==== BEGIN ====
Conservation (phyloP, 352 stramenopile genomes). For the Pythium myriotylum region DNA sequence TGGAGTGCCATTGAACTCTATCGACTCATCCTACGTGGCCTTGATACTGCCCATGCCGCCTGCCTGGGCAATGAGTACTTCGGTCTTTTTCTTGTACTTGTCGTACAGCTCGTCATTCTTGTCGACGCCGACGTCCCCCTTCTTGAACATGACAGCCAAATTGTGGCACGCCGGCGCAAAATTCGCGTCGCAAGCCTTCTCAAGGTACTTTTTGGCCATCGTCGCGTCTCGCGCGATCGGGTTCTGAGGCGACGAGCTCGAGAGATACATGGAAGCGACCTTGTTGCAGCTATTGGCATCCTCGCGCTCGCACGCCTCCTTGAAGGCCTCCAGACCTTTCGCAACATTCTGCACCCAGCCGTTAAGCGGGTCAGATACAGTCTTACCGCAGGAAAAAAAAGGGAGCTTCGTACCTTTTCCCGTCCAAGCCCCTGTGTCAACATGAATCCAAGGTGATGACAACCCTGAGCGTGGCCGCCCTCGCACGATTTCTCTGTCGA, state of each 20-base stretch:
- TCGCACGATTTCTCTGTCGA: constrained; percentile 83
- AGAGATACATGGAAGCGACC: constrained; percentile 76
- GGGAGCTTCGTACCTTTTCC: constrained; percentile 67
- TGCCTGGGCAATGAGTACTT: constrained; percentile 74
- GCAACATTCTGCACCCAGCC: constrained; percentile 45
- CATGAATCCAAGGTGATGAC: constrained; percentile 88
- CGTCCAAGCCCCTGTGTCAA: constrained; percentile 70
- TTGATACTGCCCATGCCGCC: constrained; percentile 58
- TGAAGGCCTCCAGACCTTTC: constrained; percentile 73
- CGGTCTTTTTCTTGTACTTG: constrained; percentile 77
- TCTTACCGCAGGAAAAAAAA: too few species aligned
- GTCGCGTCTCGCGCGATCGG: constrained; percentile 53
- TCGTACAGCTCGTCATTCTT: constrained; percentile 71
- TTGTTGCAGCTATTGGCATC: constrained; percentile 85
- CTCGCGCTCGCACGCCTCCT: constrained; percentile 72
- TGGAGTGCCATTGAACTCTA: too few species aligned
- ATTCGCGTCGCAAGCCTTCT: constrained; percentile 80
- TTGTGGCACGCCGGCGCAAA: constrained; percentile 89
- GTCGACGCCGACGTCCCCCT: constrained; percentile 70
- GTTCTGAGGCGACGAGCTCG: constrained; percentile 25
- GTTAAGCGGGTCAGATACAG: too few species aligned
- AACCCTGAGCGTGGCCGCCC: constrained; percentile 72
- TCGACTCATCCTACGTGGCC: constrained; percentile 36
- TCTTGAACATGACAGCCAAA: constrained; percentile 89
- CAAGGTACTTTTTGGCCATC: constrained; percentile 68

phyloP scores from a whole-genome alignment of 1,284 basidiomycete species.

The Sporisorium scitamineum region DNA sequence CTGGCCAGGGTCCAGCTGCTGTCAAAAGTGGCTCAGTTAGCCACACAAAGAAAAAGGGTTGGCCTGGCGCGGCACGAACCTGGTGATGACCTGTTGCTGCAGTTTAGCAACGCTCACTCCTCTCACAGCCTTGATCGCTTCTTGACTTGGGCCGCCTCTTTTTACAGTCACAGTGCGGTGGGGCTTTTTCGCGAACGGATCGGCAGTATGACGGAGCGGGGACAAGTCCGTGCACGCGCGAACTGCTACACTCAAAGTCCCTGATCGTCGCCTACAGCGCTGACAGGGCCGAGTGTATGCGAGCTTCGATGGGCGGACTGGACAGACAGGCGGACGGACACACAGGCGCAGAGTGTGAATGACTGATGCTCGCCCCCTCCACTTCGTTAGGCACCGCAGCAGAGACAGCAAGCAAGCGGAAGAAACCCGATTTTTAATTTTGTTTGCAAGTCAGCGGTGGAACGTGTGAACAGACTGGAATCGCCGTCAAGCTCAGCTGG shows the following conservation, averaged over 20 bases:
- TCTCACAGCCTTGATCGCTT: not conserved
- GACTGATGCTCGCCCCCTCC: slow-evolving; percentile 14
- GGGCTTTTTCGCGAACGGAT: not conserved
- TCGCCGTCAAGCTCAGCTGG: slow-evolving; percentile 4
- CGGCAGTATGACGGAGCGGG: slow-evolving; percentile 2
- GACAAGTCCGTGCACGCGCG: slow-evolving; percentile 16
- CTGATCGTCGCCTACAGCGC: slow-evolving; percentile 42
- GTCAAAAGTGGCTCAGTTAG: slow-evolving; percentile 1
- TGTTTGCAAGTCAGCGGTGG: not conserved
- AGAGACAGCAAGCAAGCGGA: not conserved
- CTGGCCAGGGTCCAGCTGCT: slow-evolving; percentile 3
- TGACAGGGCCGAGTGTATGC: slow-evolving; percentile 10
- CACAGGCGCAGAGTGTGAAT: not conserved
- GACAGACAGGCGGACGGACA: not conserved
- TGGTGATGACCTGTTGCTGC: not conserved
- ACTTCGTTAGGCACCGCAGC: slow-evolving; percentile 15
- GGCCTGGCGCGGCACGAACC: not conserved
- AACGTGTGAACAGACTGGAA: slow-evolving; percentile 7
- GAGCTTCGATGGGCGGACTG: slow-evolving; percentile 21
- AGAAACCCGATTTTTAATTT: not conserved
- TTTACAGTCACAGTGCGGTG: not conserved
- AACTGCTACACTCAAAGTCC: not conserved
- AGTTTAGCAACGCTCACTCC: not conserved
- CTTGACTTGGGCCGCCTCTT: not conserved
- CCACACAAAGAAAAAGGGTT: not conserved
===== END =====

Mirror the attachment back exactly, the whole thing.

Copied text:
Conservation (phyloP, 352 stramenopile genomes). For the Pythium myriotylum region DNA sequence TGGAGTGCCATTGAACTCTATCGACTCATCCTACGTGGCCTTGATACTGCCCATGCCGCCTGCCTGGGCAATGAGTACTTCGGTCTTTTTCTTGTACTTGTCGTACAGCTCGTCATTCTTGTCGACGCCGACGTCCCCCTTCTTGAACATGACAGCCAAATTGTGGCACGCCGGCGCAAAATTCGCGTCGCAAGCCTTCTCAAGGTACTTTTTGGCCATCGTCGCGTCTCGCGCGATCGGGTTCTGAGGCGACGAGCTCGAGAGATACATGGAAGCGACCTTGTTGCAGCTATTGGCATCCTCGCGCTCGCACGCCTCCTTGAAGGCCTCCAGACCTTTCGCAACATTCTGCACCCAGCCGTTAAGCGGGTCAGATACAGTCTTACCGCAGGAAAAAAAAGGGAGCTTCGTACCTTTTCCCGTCCAAGCCCCTGTGTCAACATGAATCCAAGGTGATGACAACCCTGAGCGTGGCCGCCCTCGCACGATTTCTCTGTCGA, state of each 20-base stretch:
- TCGCACGATTTCTCTGTCGA: constrained; percentile 83
- AGAGATACATGGAAGCGACC: constrained; percentile 76
- GGGAGCTTCGTACCTTTTCC: constrained; percentile 67
- TGCCTGGGCAATGAGTACTT: constrained; percentile 74
- GCAACATTCTGCACCCAGCC: constrained; percentile 45
- CATGAATCCAAGGTGATGAC: constrained; percentile 88
- CGTCCAAGCCCCTGTGTCAA: constrained; percentile 70
- TTGATACTGCCCATGCCGCC: constrained; percentile 58
- TGAAGGCCTCCAGACCTTTC: constrained; percentile 73
- CGGTCTTTTTCTTGTACTTG: constrained; percentile 77
- TCTTACCGCAGGAAAAAAAA: too few species aligned
- GTCGCGTCTCGCGCGATCGG: constrained; percentile 53
- TCGTACAGCTCGTCATTCTT: constrained; percentile 71
- TTGTTGCAGCTATTGGCATC: constrained; percentile 85
- CTCGCGCTCGCACGCCTCCT: constrained; percentile 72
- TGGAGTGCCATTGAACTCTA: too few species aligned
- ATTCGCGTCGCAAGCCTTCT: constrained; percentile 80
- TTGTGGCACGCCGGCGCAAA: constrained; percentile 89
- GTCGACGCCGACGTCCCCCT: constrained; percentile 70
- GTTCTGAGGCGACGAGCTCG: constrained; percentile 25
- GTTAAGCGGGTCAGATACAG: too few species aligned
- AACCCTGAGCGTGGCCGCCC: constrained; percentile 72
- TCGACTCATCCTACGTGGCC: constrained; percentile 36
- TCTTGAACATGACAGCCAAA: constrained; percentile 89
- CAAGGTACTTTTTGGCCATC: constrained; percentile 68

phyloP scores from a whole-genome alignment of 1,284 basidiomycete species.

The Sporisorium scitamineum region DNA sequence CTGGCCAGGGTCCAGCTGCTGTCAAAAGTGGCTCAGTTAGCCACACAAAGAAAAAGGGTTGGCCTGGCGCGGCACGAACCTGGTGATGACCTGTTGCTGCAGTTTAGCAACGCTCACTCCTCTCACAGCCTTGATCGCTTCTTGACTTGGGCCGCCTCTTTTTACAGTCACAGTGCGGTGGGGCTTTTTCGCGAACGGATCGGCAGTATGACGGAGCGGGGACAAGTCCGTGCACGCGCGAACTGCTACACTCAAAGTCCCTGATCGTCGCCTACAGCGCTGACAGGGCCGAGTGTATGCGAGCTTCGATGGGCGGACTGGACAGACAGGCGGACGGACACACAGGCGCAGAGTGTGAATGACTGATGCTCGCCCCCTCCACTTCGTTAGGCACCGCAGCAGAGACAGCAAGCAAGCGGAAGAAACCCGATTTTTAATTTTGTTTGCAAGTCAGCGGTGGAACGTGTGAACAGACTGGAATCGCCGTCAAGCTCAGCTGG shows the following conservation, averaged over 20 bases:
- TCTCACAGCCTTGATCGCTT: not conserved
- GACTGATGCTCGCCCCCTCC: slow-evolving; percentile 14
- GGGCTTTTTCGCGAACGGAT: not conserved
- TCGCCGTCAAGCTCAGCTGG: slow-evolving; percentile 4
- CGGCAGTATGACGGAGCGGG: slow-evolving; percentile 2
- GACAAGTCCGTGCACGCGCG: slow-evolving; percentile 16
- CTGATCGTCGCCTACAGCGC: slow-evolving; percentile 42
- GTCAAAAGTGGCTCAGTTAG: slow-evolving; percentile 1
- TGTTTGCAAGTCAGCGGTGG: not conserved
- AGAGACAGCAAGCAAGCGGA: not conserved
- CTGGCCAGGGTCCAGCTGCT: slow-evolving; percentile 3
- TGACAGGGCCGAGTGTATGC: slow-evolving; percentile 10
- CACAGGCGCAGAGTGTGAAT: not conserved
- GACAGACAGGCGGACGGACA: not conserved
- TGGTGATGACCTGTTGCTGC: not conserved
- ACTTCGTTAGGCACCGCAGC: slow-evolving; percentile 15
- GGCCTGGCGCGGCACGAACC: not conserved
- AACGTGTGAACAGACTGGAA: slow-evolving; percentile 7
- GAGCTTCGATGGGCGGACTG: slow-evolving; percentile 21
- AGAAACCCGATTTTTAATTT: not conserved
- TTTACAGTCACAGTGCGGTG: not conserved
- AACTGCTACACTCAAAGTCC: not conserved
- AGTTTAGCAACGCTCACTCC: not conserved
- CTTGACTTGGGCCGCCTCTT: not conserved
- CCACACAAAGAAAAAGGGTT: not conserved